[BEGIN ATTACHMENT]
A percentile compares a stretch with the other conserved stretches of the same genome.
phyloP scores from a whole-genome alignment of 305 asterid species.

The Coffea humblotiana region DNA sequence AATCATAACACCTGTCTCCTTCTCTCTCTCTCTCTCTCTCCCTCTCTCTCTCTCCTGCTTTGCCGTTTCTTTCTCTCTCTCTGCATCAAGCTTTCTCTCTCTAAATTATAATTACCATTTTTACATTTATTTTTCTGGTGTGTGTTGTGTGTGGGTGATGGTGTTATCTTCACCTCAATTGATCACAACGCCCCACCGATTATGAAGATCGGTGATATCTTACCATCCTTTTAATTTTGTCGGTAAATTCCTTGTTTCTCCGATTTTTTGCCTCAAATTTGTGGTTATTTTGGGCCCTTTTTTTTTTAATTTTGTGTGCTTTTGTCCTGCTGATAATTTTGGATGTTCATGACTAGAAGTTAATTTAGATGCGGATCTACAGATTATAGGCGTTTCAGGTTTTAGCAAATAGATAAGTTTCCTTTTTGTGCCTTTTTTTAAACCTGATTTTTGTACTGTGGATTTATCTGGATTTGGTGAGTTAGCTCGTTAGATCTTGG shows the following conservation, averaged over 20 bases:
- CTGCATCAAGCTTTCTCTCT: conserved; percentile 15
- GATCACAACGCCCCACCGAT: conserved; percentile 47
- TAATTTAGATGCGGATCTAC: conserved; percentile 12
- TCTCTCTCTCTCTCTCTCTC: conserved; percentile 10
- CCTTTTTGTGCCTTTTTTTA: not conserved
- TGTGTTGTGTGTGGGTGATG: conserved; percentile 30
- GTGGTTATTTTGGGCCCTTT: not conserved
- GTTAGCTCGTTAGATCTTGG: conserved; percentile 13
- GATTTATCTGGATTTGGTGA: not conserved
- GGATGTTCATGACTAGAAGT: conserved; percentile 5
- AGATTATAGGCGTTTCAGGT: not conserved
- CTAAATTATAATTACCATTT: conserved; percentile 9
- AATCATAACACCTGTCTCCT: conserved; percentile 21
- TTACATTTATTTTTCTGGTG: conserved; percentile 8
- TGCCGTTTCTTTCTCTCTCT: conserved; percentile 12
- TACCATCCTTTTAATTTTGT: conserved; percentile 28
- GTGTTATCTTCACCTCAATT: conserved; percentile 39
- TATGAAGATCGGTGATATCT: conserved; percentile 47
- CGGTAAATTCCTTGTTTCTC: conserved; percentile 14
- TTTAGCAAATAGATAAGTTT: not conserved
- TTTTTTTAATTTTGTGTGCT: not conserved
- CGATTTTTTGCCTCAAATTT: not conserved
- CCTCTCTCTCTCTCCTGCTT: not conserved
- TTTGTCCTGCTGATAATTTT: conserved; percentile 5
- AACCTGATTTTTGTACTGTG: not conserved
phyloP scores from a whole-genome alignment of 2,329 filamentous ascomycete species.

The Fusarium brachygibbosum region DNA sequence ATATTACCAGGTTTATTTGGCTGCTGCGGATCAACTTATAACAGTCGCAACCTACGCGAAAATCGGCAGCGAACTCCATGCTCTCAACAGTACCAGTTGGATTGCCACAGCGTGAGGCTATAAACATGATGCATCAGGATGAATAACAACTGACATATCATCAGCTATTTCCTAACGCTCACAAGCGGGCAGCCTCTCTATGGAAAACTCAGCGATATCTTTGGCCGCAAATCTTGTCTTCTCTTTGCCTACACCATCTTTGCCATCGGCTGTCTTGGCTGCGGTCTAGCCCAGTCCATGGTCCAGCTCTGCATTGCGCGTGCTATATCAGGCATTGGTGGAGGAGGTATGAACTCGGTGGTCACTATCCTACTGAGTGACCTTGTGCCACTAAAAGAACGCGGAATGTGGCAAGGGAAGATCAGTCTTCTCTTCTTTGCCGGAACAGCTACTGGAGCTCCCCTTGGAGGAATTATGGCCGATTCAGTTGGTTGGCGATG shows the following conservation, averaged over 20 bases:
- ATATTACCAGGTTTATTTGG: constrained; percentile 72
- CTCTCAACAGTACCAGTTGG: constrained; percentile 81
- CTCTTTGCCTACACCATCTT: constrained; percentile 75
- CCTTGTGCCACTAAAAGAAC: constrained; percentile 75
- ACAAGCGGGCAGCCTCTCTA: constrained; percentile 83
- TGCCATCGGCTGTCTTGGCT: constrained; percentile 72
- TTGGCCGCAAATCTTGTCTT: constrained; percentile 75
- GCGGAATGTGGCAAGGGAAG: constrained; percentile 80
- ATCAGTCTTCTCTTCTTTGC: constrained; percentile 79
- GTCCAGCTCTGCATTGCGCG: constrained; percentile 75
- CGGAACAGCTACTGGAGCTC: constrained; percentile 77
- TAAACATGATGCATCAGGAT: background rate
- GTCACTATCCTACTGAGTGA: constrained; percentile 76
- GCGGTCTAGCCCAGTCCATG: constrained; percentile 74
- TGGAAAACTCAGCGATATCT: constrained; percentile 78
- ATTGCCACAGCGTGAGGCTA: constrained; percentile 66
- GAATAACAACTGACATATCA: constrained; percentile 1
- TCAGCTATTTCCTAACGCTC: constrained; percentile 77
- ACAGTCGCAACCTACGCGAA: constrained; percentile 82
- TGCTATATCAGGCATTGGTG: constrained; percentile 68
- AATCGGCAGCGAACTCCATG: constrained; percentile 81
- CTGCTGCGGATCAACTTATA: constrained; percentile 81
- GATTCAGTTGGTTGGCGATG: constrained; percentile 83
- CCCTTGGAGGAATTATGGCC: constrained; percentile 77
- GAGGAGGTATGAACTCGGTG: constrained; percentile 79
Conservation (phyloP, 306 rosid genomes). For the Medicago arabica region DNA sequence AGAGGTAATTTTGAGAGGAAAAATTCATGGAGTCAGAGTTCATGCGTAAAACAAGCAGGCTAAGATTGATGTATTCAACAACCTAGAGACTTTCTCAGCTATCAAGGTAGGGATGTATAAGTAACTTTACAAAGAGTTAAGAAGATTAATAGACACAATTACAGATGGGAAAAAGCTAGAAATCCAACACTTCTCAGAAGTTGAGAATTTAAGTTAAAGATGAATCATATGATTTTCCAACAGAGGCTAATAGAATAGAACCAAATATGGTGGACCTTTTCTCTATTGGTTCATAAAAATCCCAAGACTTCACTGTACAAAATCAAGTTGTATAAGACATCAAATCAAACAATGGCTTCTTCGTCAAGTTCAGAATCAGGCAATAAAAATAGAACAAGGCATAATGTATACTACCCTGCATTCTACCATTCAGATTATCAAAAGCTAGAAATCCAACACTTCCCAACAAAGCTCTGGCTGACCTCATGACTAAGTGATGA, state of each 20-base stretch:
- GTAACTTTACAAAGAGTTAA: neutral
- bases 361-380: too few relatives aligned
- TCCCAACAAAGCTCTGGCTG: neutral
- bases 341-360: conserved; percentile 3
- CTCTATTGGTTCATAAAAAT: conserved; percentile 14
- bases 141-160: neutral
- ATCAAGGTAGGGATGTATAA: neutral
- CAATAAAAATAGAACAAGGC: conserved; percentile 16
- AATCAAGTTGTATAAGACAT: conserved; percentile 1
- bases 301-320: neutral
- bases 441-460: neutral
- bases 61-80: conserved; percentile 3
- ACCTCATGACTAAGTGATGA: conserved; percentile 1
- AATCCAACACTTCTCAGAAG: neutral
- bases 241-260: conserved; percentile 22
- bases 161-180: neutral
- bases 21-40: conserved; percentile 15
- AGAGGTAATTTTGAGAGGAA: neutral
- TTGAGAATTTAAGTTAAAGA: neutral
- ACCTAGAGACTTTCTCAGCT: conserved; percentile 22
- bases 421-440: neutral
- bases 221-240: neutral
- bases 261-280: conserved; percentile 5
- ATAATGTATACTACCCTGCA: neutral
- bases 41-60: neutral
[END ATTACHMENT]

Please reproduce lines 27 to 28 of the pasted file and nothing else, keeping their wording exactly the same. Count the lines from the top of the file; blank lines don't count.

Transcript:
- TTTGTCCTGCTGATAATTTT: conserved; percentile 5
- AACCTGATTTTTGTACTGTG: not conserved